# Magnetic acceleration of a ship in space (hyper-particle-acceleration?)

1. Sep 14, 2009

### Fedko

Magnetic acceleration of a "ship" in space (hyper-particle-acceleration?)

ok...was taking a shower and suddenly I imagined something that I thuoght was pretty neat. Now, I am way into sci fi and such, but imagine for a second that if funding and resources was not a problem, that a magnetic accelerator (similar to the ones used in particle accelerators) was built in space. now...this accelerator would be massive...maybe a few hundred kilometers long for the speeds I'm imagining, but regardless...since this would be built in space the vacuum neccesary for accelerating objects to "unlimited" speeds would be available...I imagine that on the other end a large magnetic "net" would "catch" the vessel in a similar fashion

...but I was wondering what kind of factors I would be dealing with in stating the energy needed to propel an object with magnets (metric ton hunk of steel), what a realistic velocity could be considering that it was a 100-kilometer long accelerator with superconducting magnets, and how effective it could be compared to fuel driven vessels

I have no knowledge of electromagnetics and E=mc^2 doesn't seem to really fit in this kind of equation considering the speed of the vessel

suggestions?

2. Sep 14, 2009

### Staff: Mentor

Re: Magnetic acceleration of a "ship" in space (hyper-particle-acceleration?)

Welcome to PF.

The quality of the vacuum is not the limiting factor for particle accelerators, so there isn't much benefit to building them in space.

Particle accelerators are already used to propel spacecraft: that's what an ion drive is. http://en.wikipedia.org/wiki/Ion_thruster

3. Sep 14, 2009

### Fedko

Re: Magnetic acceleration of a "ship" in space (hyper-particle-acceleration?)

I'm not talking about shooting particles out of the backside of a ship for a push...I'm talking about literally using the ship as a "particle" and "accelerating" it across space...like putting the ship in a slingshot

4. Sep 14, 2009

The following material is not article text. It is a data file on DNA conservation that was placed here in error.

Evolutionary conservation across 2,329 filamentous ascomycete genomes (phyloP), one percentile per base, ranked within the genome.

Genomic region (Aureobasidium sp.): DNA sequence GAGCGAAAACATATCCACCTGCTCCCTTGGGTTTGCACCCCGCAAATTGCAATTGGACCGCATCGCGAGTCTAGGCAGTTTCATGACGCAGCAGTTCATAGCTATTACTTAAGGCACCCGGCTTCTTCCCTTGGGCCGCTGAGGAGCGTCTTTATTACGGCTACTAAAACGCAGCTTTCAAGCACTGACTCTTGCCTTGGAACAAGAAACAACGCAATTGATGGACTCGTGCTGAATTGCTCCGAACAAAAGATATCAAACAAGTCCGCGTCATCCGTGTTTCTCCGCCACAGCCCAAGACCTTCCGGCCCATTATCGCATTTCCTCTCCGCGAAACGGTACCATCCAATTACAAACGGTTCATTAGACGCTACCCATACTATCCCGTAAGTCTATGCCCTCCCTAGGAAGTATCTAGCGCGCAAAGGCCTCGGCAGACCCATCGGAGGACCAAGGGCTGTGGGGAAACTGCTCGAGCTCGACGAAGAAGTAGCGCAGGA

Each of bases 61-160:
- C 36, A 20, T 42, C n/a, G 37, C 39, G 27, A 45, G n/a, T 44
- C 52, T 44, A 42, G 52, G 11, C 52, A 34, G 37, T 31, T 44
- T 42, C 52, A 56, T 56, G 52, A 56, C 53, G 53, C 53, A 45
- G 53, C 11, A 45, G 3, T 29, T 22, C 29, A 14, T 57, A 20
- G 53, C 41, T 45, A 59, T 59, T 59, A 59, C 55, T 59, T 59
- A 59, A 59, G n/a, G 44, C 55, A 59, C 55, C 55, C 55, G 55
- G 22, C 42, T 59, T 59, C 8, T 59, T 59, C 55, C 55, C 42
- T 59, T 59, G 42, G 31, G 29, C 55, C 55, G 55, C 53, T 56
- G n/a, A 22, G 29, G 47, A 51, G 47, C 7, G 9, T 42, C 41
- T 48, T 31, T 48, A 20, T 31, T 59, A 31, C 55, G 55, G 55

### Staff: Mentor

Re: Magnetic acceleration of a "ship" in space (hyper-particle-acceleration?)

Oh, ok. Like a rail gun. That idea has been proposed for launching satellites from earth. It wouldn't work very well in space because the launcher would recoil.

5. Sep 14, 2009

### Fedko

Re: Magnetic acceleration of a "ship" in space (hyper-particle-acceleration?)

hmm...true...lol...you would end up firing the accelerator in the opposite direction at half the force intended for the ship...
what if it were mounted to a larger object...like a moon?

6. Oct 7, 2009

Re: Magnetic acceleration of a "ship" in space (hyper-particle-acceleration?)

The main issue this method would have would be the same all other systems of propulsion have. The amount of energy required to accelerate a unit of mass increases exponentially as velocity increases. It would still require a vast amount of energy to accelerate the craft to useful speeds, i.e. speeds at which the craft could reach neighboring stars in one lifetime. What this idea could do, however, is increase the efficiency in which current craft are accelerated. Current systems of propulsion tend to lose a lot energy in the form of heat. A well-designed magnetic accelerator could maximize the energy efficiency of the acceleration. Which could make it take half the time to get to mars or something. But considering the cost of building such an accelerator, as well as the obvious problem of where the phenomenal amount of energy required to run the accelerator would come from (think about it--conventional particle accelerators here on Earth require unbelievable amounts of energy to accelerate single atoms), it's not a hugely feasible idea for the purposes of doubling craft velocities.

7. Oct 8, 2009

### Fedko

Re: Magnetic acceleration of a "ship" in space (hyper-particle-acceleration?)

I'm not proposing speeds that would provide interstellar travel, merely speeds that would allow us to travel the solar system in relatively short ammounts of time...a large enough solar plant(whatever that means) could easily provide the energy required if this was built in space...the initial boost would require much less power in space due to the fact that earths atmosphere and gravity aren't affecting it, andthe power to accelerate an atom to near light speed compared to the power needed to accelerate a vessel to maybe...idk...100k or 200k kilometers per hour aren't as close as it seems...I think that in this case the limit would become how much acceleration the human body can tolerate(if we can travel this way)I was just wondering what some of the math and principles necessary to calculate the energy need and speeds possible are

8. Oct 10, 2009

### Buckleymanor

Re: Magnetic acceleration of a "ship" in space (hyper-particle-acceleration?)

What if two identical rail guns were tied together in space.
They launched satellites or craft of identical mass at the same time in opposite directions.

9. Oct 13, 2009

### Bob S

Re: Magnetic acceleration of a "ship" in space (hyper-particle-acceleration?)

Hi fedco-
Here is an interesting form of particle accelerator, called a betatron, that uses magnetic fields, actually dB/dt, to accelerate charged particles. There is no requirement to use any other forces than the magnetic field itself to accelerate the particles. Electrons have been accelerated to over 300 million volts using this method.

http://teachers.web.cern.ch/teachers/archiv/HST2001/accelerators/teachers notes/betatron.htm
Bob S